1. Weaver, Connie M. PhD


In this era of political correctness, we avoid giving the best dietary advice for optimal health and disease prevention for all population groups.


Article Content

Food plays an important role in defining a culture. Foods can elicit great emotion, provide comfort, and, often, represent beliefs. For good health, foods should provide essential nutrients. Unfortunately, cultures do not always adopt dietary habits for optimal health. Not so long ago, refined bread and polished rice were foods for the upper classes, whereas the lower classes were relegated to eating whole-grain breads and brown rice. Whole grains' superior nutrient content was unknown to most people. In this issue, the recent dietary trend of decreased consumption of dairy foods is discussed with regard to cultural sensitivities.


In her article entitled "Dairy foods: are they politically correct," Barbara Moore points out that healthcare professionals, in their attempt to be sensitive to those with lactose intolerance, which more often occurs in nonwhite races, are reticent to recommend dairy product consumption. The assumption that minorities should not be advised to consume dairy products is largely a myth. In her article entitled "Can Chinese children drink milk?" Heather Greenfield provides evidence from her own intervention, consisting of 300 mL of milk per day and school milk programs in Asia, that illustrates Asian children can tolerate milk consumption. We have similar data for African American adolescent girls who were classified as having lactose maldigestion based on a breath hydrogen analysis. These girls, who participated in a metabolic study and consumed 1200 mg calcium/day through dairy products, primarily milk, that contained 33 g lactose, had negligible gastrointestinal symptoms.1


The advantages of incorporating dairy products into the diet to reduce the risk of chronic diseases, including osteoporosis, hypertension, and cancer, are summarized in Barbara Moore's article. The evidence strongly supports a positive relationship between dairy product consumption and health. What is yet to be determined is if there are racial differences in the amount of dairy products or dairy constituents, such as calcium, to achieve optimal health. African Americans have greater bone mineral density and lower fracture incidence than either Caucasians or Asians. Their more efficient use of calcium, which optimizes calcium retention and bone accretion, may reduce their calcium intake. Asians may absorb calcium more efficiently than Caucasians.2 The effect of race and ethnicity on the relationship between calcium intake and calcium retention and disease incidence must be more rigorously studied. Nevertheless, it is likely that no subpopulation, on average, is consuming sufficient calcium intakes for optimal health.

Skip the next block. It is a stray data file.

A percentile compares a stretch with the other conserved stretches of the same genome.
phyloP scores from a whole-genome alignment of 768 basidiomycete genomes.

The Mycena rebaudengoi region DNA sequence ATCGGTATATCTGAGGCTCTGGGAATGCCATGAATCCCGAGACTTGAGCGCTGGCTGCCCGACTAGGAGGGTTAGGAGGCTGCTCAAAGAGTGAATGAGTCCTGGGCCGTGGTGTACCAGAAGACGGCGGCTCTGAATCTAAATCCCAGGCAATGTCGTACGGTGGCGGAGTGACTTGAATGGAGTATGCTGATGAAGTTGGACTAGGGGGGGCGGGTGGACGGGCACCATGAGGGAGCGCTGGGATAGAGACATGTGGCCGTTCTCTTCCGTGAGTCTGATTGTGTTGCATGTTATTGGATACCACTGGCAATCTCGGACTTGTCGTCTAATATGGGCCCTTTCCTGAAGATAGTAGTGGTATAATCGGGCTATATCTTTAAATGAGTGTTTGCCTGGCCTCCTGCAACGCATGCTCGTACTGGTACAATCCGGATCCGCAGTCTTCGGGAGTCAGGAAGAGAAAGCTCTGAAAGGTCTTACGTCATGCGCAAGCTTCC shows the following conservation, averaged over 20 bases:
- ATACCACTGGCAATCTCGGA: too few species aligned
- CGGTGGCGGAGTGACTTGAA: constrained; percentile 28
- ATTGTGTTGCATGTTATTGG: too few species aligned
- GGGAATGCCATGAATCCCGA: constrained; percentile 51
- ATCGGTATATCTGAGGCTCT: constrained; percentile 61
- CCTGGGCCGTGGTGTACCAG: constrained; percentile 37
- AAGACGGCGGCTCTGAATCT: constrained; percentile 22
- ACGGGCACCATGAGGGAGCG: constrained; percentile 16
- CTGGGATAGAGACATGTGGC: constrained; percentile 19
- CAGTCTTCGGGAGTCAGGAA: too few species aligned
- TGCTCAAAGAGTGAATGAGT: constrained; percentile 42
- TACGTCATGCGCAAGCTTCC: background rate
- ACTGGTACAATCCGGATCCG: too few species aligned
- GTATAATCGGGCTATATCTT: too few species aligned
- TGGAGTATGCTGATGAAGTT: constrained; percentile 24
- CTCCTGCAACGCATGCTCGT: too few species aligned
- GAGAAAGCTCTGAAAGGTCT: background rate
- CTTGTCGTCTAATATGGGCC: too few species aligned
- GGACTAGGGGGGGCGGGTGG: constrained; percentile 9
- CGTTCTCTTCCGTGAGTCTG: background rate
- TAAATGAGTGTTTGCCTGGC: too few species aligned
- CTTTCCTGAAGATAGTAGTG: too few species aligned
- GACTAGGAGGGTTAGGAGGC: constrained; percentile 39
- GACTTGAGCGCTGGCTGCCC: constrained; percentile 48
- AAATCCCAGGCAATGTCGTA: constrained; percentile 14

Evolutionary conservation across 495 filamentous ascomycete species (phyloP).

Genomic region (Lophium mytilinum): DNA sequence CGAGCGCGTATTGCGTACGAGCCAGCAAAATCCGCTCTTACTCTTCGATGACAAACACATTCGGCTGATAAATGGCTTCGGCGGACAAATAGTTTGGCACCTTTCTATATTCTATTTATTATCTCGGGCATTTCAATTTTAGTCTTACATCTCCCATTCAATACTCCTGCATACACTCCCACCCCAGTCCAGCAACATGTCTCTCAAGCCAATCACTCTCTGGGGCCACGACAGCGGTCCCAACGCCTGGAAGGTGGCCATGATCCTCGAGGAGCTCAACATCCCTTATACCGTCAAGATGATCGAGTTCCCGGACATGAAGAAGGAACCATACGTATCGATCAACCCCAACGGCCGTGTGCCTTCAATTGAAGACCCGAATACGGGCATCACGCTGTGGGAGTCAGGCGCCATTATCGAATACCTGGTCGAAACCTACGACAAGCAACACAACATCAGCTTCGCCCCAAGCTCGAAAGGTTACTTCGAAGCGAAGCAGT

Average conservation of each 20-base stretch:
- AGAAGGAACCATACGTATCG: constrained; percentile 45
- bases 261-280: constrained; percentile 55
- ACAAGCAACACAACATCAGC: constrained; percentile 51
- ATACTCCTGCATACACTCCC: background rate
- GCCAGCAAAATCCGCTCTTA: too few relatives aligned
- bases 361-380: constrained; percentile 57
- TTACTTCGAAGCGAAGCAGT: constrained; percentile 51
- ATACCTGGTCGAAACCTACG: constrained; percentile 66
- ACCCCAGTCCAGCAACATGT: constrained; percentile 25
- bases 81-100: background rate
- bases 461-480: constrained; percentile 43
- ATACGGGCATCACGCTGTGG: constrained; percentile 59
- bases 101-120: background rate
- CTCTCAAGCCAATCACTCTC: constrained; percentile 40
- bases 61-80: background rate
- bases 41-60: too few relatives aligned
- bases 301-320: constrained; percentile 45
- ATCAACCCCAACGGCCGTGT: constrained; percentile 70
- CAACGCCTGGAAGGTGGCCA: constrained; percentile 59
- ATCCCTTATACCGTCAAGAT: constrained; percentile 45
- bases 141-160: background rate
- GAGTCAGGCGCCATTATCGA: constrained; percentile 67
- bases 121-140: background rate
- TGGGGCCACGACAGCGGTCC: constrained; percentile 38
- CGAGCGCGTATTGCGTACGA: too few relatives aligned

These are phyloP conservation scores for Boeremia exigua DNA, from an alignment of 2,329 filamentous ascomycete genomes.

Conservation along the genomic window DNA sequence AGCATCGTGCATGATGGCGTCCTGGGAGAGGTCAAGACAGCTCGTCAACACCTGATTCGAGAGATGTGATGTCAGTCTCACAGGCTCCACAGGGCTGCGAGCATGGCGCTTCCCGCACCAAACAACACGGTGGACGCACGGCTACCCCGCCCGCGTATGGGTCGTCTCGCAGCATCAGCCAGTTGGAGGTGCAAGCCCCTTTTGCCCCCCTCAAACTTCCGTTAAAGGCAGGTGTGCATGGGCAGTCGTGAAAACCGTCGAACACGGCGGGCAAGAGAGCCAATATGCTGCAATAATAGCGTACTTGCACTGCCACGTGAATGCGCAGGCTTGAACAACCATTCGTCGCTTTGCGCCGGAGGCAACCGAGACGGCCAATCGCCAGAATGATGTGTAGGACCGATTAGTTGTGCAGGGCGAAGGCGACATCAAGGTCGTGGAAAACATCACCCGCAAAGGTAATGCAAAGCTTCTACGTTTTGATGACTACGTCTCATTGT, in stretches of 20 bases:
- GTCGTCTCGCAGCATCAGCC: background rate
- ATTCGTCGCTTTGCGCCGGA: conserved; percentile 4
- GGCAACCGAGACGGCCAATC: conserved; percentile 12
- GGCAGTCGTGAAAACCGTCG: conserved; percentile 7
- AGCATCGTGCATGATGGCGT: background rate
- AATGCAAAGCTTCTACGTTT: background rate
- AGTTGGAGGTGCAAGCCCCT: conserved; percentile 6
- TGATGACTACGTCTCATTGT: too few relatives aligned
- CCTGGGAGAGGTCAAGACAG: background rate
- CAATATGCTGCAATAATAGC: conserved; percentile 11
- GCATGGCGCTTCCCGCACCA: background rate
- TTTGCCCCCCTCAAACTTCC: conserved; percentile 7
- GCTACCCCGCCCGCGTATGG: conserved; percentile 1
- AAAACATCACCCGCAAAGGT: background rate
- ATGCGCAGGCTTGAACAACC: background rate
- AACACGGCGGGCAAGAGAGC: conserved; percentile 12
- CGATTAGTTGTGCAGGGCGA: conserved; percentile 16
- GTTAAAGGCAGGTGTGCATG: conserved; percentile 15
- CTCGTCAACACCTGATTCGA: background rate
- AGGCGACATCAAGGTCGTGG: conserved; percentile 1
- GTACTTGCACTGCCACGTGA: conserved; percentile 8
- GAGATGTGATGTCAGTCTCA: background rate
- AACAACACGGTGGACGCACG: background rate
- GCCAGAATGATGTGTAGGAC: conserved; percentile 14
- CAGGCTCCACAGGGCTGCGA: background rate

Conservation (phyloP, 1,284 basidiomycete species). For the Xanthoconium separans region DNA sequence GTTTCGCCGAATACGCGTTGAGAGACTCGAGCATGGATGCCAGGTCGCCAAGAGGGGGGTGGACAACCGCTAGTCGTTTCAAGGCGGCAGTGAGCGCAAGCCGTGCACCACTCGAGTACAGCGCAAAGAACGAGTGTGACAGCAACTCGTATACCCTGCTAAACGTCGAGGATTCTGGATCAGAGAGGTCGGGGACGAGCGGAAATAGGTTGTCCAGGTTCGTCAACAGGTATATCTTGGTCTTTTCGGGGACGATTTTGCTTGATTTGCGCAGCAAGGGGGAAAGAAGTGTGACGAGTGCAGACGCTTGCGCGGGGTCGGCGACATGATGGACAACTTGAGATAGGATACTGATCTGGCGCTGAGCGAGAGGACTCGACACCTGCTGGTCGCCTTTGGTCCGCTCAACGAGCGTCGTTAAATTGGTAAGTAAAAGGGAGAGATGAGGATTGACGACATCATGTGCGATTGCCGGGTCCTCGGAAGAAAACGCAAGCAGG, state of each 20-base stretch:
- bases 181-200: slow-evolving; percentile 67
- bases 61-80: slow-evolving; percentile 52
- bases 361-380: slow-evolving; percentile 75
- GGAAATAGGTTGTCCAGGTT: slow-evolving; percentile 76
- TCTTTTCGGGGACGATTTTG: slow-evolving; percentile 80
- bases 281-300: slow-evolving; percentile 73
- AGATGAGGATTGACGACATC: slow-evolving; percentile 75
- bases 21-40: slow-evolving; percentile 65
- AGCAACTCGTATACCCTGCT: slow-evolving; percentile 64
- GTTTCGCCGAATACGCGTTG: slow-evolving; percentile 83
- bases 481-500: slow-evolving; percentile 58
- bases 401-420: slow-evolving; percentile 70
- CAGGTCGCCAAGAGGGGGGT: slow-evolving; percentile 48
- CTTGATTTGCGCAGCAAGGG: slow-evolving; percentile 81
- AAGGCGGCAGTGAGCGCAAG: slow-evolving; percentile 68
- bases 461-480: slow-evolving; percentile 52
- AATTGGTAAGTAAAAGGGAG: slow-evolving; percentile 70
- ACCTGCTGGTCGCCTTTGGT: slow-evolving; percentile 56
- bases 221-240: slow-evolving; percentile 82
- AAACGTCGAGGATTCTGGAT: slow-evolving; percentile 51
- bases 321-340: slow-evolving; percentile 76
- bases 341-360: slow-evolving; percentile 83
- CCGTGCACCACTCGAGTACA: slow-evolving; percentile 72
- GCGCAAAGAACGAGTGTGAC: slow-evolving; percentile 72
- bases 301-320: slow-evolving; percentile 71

In my opinion, it is culturally insensitive to be remiss in promoting consumption of a food group that supports health and reduces chronic disease incidence. A growing proportion of our population is racially and ethnically diverse. In 1980, the US population was 72% white, but that number fell to 66.5% in the 2000 census. During the same period, the black population increased from 26.8% to 30.4%, and Asians now comprise 4.2% of the total population. Of the 11.9 million people who identified themselves as Asians in the 2000 census, 20% were Chinese; Filipinos and Asian Indians were the next largest Asian groups. Thirteen percent classified themselves as having a Hispanic origin. If we worry about cultural sensitivities more than we worry about giving sound nutritional advice, we put one third of our population at risk.




1. Pribila BA, Hertzler SR, Martin BR, Weaver CM, Savaiano DA. Improved lactose digestion and intolerance among African-American adolescent girls fed a dairy-rich diet. J Am Diet Assoc. 2000;100(5):524-528. [Context Link]


2. Kung HWC, Luk KDK, Chu LW, Chin PKY. Age-related osteoporosis in Chinese: an evaluation of the response of intestinal calcium absorption and calcitropic hormones to dietary calcium deprivation. Am J Clin Nutr. 1998;68:1291-1297. [Context Link]